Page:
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CF/SD Performance Database Archive - Continued

February 8, 2006: The Canon EOS 10D section of the database is no longer being updated.

Several EOS 10D design decisions mean that this camera will benefit from the fastest possible CompactFlash card:

  • The camera's image review features don't fully come to life until the storage buffer is completely emptied to the card. RAW format afficionados will find the wait especially long.

  • When the camera's processing and storage memory buffers are completely full, you'll need to wait for the camera to finish writing at least one photo to the card before another photo can be shot.

  • The camera writes slowly, regardless of card.

CompactFlash Write Speed - Canon EOS 10D (Firmware Version 2.0.1)

The data in the table below was derived by timing how long it took the 10D to write out 9 Large Fine JPEG and 9 RAW .CRW photos to the card. Timing commenced when the camera's card status light illuminated, and stopped when the light went out. Each test cycle was performed 3 times (if the card's capacity allowed for that) to ensure accurate results.

Card-to-card speed variation within the same brand and model, photographing scenes of varying detail and at different ISO settings - these and other factors may slightly alter write speed performance. As a result, write speed differences of 5% or less from card to card in the table below should be considered insignificant. If one card's write speed is within 5% of another's, the two cards are likely to offer effectively the same performance in the real world. Similarly, it's unlikely that most photographers would notice a difference between the fastest card and one that was up to 10% slower.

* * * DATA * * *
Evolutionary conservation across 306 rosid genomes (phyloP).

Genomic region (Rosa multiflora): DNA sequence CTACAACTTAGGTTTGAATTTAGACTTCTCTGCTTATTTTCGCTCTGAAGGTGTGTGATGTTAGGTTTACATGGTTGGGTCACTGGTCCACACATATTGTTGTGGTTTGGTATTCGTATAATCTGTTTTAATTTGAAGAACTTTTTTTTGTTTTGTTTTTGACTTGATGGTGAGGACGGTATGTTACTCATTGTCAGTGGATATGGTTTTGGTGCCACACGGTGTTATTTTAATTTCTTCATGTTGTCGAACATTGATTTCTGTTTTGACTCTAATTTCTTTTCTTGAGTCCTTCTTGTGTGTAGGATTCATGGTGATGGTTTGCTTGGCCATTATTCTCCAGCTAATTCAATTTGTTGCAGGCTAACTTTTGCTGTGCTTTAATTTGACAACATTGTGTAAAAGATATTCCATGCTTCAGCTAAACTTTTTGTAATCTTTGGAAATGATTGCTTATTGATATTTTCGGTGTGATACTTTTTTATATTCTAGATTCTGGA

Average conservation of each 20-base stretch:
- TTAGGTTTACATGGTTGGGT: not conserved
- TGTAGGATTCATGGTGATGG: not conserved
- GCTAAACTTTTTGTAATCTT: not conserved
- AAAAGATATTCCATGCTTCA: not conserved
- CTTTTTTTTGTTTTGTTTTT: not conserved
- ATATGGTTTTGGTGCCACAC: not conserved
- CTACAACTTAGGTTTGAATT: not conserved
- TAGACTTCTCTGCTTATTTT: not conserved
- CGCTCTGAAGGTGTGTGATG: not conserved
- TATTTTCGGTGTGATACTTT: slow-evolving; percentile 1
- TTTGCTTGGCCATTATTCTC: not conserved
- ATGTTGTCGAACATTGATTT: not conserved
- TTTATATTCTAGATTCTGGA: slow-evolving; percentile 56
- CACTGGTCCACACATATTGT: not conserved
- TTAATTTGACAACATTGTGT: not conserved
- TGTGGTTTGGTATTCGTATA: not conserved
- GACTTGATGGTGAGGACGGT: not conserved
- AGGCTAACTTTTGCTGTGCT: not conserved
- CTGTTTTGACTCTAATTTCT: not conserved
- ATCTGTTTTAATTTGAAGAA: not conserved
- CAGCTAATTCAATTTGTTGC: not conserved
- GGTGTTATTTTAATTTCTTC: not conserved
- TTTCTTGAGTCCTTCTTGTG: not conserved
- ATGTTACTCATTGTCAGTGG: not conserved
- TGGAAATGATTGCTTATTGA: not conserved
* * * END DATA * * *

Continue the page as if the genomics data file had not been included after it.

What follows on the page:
The results are arranged in the table from fastest to slowest (based on JPEG write speed). The top 10% (based on JPEG write speed) are marked in blue.

Brand and Model
(Card Identifier)1
Key Components Source2
Card
Type3
Date Added or Updated
Write Speed -
Large Fine JPEG4
Write Speed -
Raw .CRW4
Delkin Devices PRO 2GB
(Label: CFLS1VM1-02G)
Samsung I 2004/11/8 1.394MB/sec 1.393MB/sec
Kingston Elite Pro 2GB
(Edge stamp: 4DC02G1MY1-2LA00)
Samsung I
2004/11/8
1.390MB/sec 1.390MB/sec
Lexar 2GB 80X Write Acceleration *second edition*11
(Edge stamp: 39132GBAI3904A4B6)
Lexar I 2004/11/8 1.389MB/sec 1.395MB/sec
Lexar 1GB 80X Write Acceleration *second edition*11
(Edge stamp: 39121GBBB4304A4B6)
Lexar I 2004/11/8 1.384MB/sec 1.388MB/sec
Sandisk Extreme III 2GB
(Edge stamp: BE04091F USA)
Sandisk I 2004/11/8 1.383MB/sec 1.387MB/sec
Sandisk Extreme III 1GB Sandisk I